Designation of Jobs According to Gender and Race at the North Pacific Cannery by Eliza McClenagan

Despite the fact that the canneries in northern B.C. were spaces where many different racial groups worked and interacted together, racialized and gendered structures were still often present. A certain level of discrimination is evident by the designation of jobs according to gender and race at the North Pacific Cannery from the 1910s – 1960s, as well as the way different racial groups and genders were referred to in cannery records from that time period. To begin with, North Pacific Cannery ledgers from the 1910s list Chinese, white, and Japanese workers separately with different jobs assigned according to ethnicity. For instance, Japanese workers most commonly worked as carpenters and laborers, while Chinese men generally seem to have worked in the messhouse. However, it should be noted that sometimes racial groups/genders did perform the same jobs. As a side point, this racial inequity is even obvious in the housing set up at the canneries, as whites, Japanese, Chinese, and First Nations people were all housed separately, according to 1923 fire plans of canneries in northern B.C.

Unfortunately, racist and sexist attitudes in the cannery continued even into the 1940s and 1950s. For instance, ledgers from the fish house at the North Pacific Cannery written during this time period list almost a hundred women working at the cannery per year. However, in an Arrandale Cannery (a nearby cannery) ledger from around the same time, any women recorded (and not very many are recorded) are listed with their husbands’ names, perhaps indicating that women workers were only recorded in relation to their husbands and that women’s work was seen as less important than men’s. Furthermore, North Pacific Cannery ledgers and journals from the 1940s and 1950s show that nationality was also still used to differentiate laborers. For example, “white labor” is always distinguished separately in these records. Interestingly, records from the Arrandale Cannery only sometimes mention nationality in relation to jobs, which perhaps shows that wages and maybe even jobs were not as racialized in northern B.C. in the 1940s as they were earlier.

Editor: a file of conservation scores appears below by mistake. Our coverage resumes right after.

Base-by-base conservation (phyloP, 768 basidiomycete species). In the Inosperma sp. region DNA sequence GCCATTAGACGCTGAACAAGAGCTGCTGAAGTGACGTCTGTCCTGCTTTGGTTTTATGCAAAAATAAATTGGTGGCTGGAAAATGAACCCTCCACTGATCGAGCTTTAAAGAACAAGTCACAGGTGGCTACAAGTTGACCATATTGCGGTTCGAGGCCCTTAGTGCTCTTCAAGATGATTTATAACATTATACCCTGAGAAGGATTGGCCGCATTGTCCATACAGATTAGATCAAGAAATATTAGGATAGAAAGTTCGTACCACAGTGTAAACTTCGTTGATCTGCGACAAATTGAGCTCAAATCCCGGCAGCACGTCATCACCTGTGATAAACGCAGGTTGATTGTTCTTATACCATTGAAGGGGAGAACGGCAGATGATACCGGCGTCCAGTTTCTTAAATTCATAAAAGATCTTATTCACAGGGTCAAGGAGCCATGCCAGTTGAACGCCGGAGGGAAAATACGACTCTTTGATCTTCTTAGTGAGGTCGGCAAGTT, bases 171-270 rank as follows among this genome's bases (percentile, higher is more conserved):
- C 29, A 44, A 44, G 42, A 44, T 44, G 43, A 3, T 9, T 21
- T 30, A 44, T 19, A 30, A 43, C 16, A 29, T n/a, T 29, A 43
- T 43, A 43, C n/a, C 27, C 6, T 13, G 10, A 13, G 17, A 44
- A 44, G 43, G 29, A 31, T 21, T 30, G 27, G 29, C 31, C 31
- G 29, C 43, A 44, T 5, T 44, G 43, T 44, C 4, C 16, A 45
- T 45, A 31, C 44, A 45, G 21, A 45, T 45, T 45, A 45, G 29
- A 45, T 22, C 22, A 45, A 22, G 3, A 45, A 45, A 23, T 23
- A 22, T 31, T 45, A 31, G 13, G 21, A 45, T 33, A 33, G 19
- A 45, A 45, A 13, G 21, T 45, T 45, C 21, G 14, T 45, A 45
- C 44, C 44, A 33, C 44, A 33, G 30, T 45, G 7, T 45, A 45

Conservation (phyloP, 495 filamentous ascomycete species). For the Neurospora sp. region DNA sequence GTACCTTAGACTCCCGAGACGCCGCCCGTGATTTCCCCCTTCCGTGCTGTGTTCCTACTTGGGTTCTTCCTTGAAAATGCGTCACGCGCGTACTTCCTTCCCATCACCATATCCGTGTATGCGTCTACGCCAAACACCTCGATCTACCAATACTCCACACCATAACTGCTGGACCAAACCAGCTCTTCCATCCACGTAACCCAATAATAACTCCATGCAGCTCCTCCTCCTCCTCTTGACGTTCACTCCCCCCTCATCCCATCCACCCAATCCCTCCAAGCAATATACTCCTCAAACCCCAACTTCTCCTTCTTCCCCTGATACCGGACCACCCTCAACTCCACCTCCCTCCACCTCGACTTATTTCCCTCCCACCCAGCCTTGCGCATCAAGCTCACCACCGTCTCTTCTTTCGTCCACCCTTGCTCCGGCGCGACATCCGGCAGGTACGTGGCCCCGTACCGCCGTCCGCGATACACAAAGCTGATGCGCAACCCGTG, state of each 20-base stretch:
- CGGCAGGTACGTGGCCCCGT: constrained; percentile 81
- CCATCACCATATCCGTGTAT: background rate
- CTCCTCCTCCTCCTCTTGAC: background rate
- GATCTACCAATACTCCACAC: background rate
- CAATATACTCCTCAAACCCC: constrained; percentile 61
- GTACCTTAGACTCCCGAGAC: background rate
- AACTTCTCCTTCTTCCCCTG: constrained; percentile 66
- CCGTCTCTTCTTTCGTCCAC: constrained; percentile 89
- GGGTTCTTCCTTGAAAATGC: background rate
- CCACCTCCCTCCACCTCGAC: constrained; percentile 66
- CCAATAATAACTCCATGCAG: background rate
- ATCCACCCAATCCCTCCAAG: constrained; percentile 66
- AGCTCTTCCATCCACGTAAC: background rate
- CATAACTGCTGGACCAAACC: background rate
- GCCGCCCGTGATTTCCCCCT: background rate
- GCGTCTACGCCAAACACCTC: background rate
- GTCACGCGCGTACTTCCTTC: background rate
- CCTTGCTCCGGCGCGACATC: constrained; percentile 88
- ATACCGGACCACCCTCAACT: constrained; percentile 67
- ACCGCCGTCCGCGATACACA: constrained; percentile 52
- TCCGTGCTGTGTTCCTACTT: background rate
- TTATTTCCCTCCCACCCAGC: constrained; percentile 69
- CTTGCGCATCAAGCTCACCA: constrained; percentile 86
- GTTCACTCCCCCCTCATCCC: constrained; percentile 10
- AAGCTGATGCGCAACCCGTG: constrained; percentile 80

Despite this, in the early 1960s, racial discrimination still appeared to be common in the North Pacific Cannery. For instance, in wage records from this time period, Aboriginal people are called “native,” whereas European Canadians are called “Canadian,” which already shows a certain level of racial discrimination involved in such labels. Moreover, looking closely at these records reveals an interesting pattern in the type of occupations assigned to each gender/race. The most common occupation for First Nations women appears to be “washer,” though these women fulfilled other tasks, such as netwoman, butcher, and even working with the fish machine. On the whole, First Nations women still had the most and greatest variety of jobs of all the women working at the North Pacific Cannery. First Nations men, on the other hand, had more traditionally “male” tasks, such as laborer, watchman, reform line, and even occasionally captain, showing the difference based on gender in how jobs were assigned.